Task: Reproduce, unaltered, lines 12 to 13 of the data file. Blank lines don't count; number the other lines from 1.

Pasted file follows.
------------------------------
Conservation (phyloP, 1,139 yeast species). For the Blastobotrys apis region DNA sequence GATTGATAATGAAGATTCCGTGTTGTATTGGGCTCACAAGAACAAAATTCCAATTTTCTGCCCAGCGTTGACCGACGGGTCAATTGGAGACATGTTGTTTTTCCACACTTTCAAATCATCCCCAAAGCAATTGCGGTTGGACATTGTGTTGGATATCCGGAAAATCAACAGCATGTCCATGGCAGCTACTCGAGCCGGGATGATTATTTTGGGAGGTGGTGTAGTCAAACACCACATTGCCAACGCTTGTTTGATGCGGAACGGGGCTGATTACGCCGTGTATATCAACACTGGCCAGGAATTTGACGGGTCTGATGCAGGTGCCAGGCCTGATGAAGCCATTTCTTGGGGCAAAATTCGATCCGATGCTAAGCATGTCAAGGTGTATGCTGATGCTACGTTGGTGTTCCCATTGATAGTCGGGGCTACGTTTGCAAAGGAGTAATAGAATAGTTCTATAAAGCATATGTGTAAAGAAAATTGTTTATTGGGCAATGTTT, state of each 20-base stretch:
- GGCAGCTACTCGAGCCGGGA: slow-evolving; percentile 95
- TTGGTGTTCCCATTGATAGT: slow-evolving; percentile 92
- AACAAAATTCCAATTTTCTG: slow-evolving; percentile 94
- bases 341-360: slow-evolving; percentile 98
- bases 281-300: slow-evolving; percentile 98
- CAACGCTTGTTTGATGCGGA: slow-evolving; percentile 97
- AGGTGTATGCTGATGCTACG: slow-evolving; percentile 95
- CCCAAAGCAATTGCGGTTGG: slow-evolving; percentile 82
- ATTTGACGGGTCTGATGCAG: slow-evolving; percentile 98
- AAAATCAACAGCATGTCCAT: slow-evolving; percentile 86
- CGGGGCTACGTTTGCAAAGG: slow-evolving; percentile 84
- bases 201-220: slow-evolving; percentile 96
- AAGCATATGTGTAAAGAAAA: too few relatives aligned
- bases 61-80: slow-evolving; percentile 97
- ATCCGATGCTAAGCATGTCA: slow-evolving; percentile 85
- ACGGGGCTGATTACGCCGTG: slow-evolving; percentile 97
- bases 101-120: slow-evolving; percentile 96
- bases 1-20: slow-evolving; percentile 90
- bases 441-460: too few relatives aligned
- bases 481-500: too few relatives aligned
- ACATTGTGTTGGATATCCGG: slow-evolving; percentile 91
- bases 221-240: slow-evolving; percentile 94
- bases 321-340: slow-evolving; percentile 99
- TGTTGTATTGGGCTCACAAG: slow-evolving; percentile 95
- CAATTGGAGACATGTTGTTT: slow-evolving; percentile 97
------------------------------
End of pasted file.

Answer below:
- CGGGGCTACGTTTGCAAAGG: slow-evolving; percentile 84
- bases 201-220: slow-evolving; percentile 96